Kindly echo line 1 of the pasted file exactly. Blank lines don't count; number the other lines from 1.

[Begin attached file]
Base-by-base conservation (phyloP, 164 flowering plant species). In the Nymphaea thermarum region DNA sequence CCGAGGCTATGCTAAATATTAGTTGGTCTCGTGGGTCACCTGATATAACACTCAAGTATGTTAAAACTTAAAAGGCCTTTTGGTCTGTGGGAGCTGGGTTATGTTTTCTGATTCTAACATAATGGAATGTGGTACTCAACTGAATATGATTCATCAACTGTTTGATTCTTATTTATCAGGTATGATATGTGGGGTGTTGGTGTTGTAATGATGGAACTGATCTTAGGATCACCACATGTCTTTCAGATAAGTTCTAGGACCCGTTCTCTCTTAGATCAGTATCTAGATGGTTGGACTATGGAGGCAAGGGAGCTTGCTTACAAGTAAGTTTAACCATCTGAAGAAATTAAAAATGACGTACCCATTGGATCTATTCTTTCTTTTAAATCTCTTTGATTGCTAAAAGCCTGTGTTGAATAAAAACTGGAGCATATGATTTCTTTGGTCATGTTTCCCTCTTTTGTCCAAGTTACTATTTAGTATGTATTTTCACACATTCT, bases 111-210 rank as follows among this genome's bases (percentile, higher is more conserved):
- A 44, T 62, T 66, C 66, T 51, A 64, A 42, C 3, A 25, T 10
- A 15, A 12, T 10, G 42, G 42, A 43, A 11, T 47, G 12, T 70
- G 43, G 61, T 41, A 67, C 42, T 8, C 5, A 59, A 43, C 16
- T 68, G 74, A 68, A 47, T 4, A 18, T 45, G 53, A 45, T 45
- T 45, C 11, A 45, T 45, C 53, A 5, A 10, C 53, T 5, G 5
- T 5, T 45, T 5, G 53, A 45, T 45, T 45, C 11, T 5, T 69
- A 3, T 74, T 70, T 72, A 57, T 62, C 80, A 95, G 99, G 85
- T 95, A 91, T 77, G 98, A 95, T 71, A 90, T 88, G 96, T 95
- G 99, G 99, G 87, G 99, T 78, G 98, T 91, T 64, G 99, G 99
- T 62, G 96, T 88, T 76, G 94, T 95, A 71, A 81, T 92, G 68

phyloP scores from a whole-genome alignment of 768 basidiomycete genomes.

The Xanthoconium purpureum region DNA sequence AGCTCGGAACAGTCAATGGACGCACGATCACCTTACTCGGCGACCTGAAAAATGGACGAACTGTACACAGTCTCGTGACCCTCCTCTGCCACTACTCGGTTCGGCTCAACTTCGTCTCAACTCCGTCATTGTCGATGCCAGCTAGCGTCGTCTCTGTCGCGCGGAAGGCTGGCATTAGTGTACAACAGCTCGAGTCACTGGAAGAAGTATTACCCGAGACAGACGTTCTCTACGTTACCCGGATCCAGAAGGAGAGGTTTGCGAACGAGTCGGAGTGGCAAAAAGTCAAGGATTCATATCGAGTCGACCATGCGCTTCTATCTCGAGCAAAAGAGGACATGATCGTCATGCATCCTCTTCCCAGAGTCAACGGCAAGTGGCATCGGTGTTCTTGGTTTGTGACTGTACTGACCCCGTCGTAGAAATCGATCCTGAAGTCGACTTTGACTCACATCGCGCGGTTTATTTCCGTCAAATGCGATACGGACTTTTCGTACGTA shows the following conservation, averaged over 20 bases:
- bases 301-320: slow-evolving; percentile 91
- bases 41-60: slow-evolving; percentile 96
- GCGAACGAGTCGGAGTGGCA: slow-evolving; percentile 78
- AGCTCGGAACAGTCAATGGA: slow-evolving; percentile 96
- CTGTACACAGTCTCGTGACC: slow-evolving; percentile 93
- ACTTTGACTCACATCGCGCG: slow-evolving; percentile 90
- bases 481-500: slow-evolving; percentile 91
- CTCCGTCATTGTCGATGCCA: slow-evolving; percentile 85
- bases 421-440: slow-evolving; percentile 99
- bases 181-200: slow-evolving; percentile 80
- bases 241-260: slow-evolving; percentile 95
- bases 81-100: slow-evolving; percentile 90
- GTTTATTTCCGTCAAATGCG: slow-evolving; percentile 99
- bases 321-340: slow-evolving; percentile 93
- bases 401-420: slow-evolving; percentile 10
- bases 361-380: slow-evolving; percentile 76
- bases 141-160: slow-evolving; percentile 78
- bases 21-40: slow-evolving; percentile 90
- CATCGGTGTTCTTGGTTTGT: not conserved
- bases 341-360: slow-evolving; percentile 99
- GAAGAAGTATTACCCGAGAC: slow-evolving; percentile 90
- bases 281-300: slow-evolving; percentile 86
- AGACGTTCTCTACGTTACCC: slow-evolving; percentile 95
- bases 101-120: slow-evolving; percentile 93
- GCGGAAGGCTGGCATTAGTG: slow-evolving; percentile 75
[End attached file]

Base-by-base conservation (phyloP, 164 flowering plant species). In the Nymphaea thermarum region DNA sequence CCGAGGCTATGCTAAATATTAGTTGGTCTCGTGGGTCACCTGATATAACACTCAAGTATGTTAAAACTTAAAAGGCCTTTTGGTCTGTGGGAGCTGGGTTATGTTTTCTGATTCTAACATAATGGAATGTGGTACTCAACTGAATATGATTCATCAACTGTTTGATTCTTATTTATCAGGTATGATATGTGGGGTGTTGGTGTTGTAATGATGGAACTGATCTTAGGATCACCACATGTCTTTCAGATAAGTTCTAGGACCCGTTCTCTCTTAGATCAGTATCTAGATGGTTGGACTATGGAGGCAAGGGAGCTTGCTTACAAGTAAGTTTAACCATCTGAAGAAATTAAAAATGACGTACCCATTGGATCTATTCTTTCTTTTAAATCTCTTTGATTGCTAAAAGCCTGTGTTGAATAAAAACTGGAGCATATGATTTCTTTGGTCATGTTTCCCTCTTTTGTCCAAGTTACTATTTAGTATGTATTTTCACACATTCT, bases 111-210 rank as follows among this genome's bases (percentile, higher is more conserved):